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A glamourbomb is a prank or act of mischief aimed at challenging or altering perceptions -- in particular, expanding the target's view of reality, with the hope of encouraging belief in magic, and/or magical beings such as fairies, nature spirits, etc. The people who engage in glamourbombing are quite varied -- many are members of the Otherkin subculture who think of themselves as fairies in human form, while others are practitioners of various forms of magic or neopaganism (particularly of those traditions with an appreciation for chaos and the Trickster archetype, such as Discordians and chaos magicians), or simply individuals drawn to the imagery and mythology of faerie and the desire to foster a more magical world.[1]

The term glamourbomb (sometimes written as two words, i.e. "glamour bomb") was coined in the late 1990s, as part of a discussion on a mailing list called Darkfae-L, which was geared toward people interested in magic, fairy lore, and other related forms of esotericism. The word glamour is used in its older sense, as a reference to magic (based on the archaic word grammarye), particularly magic focussed on altering perceptions, which is also commonly associated with fairies. The bomb reference was meant to suggesting a style of ambush, a half-jesting resemblance to terrorism: "Something dropped unexpectedly in one's midst, rapid disassembly... in this case, disassembly of assumptions, habits, pretensions, and rigid attitudes." [2] However, similar acts had been taking place long before the word was coined.

Most glamourbombing is performed anonymously or in disguise, so as to keep the focus on the act itself, and not the actor. In many cases, the effect of the act would also be lessened if its origin were known. The intent is to cause people to believe they have experienced something magical, to cause them to question the boundaries of their concept of reality, not to impress them with one's own creativity. The intent can be to inspire feelings of awe and wonder, happiness, or fear, as long as it in some way challenges the boundaries of the real and the ordinary.[1]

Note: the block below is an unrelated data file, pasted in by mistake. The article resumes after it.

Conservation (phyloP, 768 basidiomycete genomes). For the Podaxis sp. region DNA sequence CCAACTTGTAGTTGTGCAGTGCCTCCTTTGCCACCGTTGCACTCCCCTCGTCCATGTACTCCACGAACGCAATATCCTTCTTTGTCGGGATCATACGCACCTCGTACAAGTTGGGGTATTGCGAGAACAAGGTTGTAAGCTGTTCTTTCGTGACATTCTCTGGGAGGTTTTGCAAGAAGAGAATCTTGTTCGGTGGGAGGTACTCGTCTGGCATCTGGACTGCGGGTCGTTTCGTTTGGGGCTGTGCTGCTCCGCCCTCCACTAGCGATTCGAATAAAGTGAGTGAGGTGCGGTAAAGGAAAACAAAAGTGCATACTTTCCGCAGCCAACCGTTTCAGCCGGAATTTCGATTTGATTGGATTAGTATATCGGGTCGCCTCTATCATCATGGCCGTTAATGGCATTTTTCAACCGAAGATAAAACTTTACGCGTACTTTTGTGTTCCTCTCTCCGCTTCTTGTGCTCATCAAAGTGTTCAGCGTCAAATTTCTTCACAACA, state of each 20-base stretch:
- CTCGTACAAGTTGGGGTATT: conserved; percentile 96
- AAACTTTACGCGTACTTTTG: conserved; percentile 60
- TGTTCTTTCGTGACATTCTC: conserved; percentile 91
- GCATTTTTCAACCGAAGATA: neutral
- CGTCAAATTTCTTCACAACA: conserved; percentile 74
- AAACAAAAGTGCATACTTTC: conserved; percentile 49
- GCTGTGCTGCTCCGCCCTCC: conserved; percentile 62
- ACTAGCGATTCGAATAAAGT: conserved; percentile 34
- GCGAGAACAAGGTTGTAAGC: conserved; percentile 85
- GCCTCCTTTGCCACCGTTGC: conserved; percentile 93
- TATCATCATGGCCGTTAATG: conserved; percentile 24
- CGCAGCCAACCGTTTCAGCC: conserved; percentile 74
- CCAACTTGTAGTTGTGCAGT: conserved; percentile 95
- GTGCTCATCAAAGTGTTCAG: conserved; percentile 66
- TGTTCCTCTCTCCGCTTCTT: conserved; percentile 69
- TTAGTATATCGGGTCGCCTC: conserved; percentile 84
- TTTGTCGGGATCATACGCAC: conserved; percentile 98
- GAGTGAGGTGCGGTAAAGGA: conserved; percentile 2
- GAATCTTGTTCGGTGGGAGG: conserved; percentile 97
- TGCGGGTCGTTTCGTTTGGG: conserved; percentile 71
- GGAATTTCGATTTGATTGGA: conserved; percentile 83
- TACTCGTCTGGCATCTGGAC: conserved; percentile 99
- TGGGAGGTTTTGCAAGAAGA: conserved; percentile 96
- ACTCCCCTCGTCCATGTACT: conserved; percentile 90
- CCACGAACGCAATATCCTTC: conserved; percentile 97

There are a number of cultural precedents and related concepts that may have provided some of the inspiration for the phenomenon of glamourbombing. There are clear parallels to performance art and street theatre, and the focus of altering perceptions and causing people to question their preconceptions is similar in many ways to the intent of culture jamming, though with a spiritual/magical rather than political motive. Another related concept, explicitly cited as a source of inspiration by many glamourbombers, is Hakim Bey's notion of "Poetic Terrorism".[3] Anne Herbert's admonition to "practice random kindness and senseless acts of beauty" could also be seen as related, though it is worth noting that glamour bombs are not always intended to be kind or beautiful, and may in some instances be startling or disturbing.

The case of the Cottingley Fairies could be said to be one of the earliest instances of glamourbombing, though it took place long before the term itself was coined. The movie Amelie is also popular with glamourbombers, although the intent of the protagonist's acts of mischief is not overtly magical.



  • Writing cryptic, mysterious or inspirational phrases or quotes in public places -- not necessarily as graffiti, though that is one possibility, but also as handwritten notes left here and there, or in other forms. One of the first overt glamourbombs, performed on the summer solstice in 1997, consisted of individuals in several different American cities leaving scrolls containing the phrase "The gates are opening" in various public places.[4]
  • Leaving a surprise for people to find in a park, sidewalk, laundromat, or other public place. This may be a small handmade item; a container filled with dried flowers, seeds, bells, crystals, or other interesting objects; a poem or picture tucked into a library book, etc. It may also be larger-scale, such as decorating an entire area.
  • Taking the role of a living glamourbomb, perhaps by wearing an otherworldly costume or fairy wings in a setting where costumes are not expected, or acting out a strange dialogue.
  • Pointing out to a 'glamourbomber' that the whole purpose of this activity is to encourage people to believe in magic...when the perfect 'Glamourbomb' would be to actually use magic. Unfortunately, magic is not real, therefore 'glamorbombing' is entirely for idiots who's capacity for wishful thinking far outstrips their capacity for rational thought.

See also


  1. ^ a b Polson, Willow (2003). The Veil's Edge: Exploring the Boundaries of Magic. Citadel Press. ISBN 0-8065-2352-2.  
  2. ^ Glamourbombing: Intro & FAQ
  3. ^ The Temporary Autonomous Zone: Poetic Terrorism
  4. ^ glamourbombing: definition/origins

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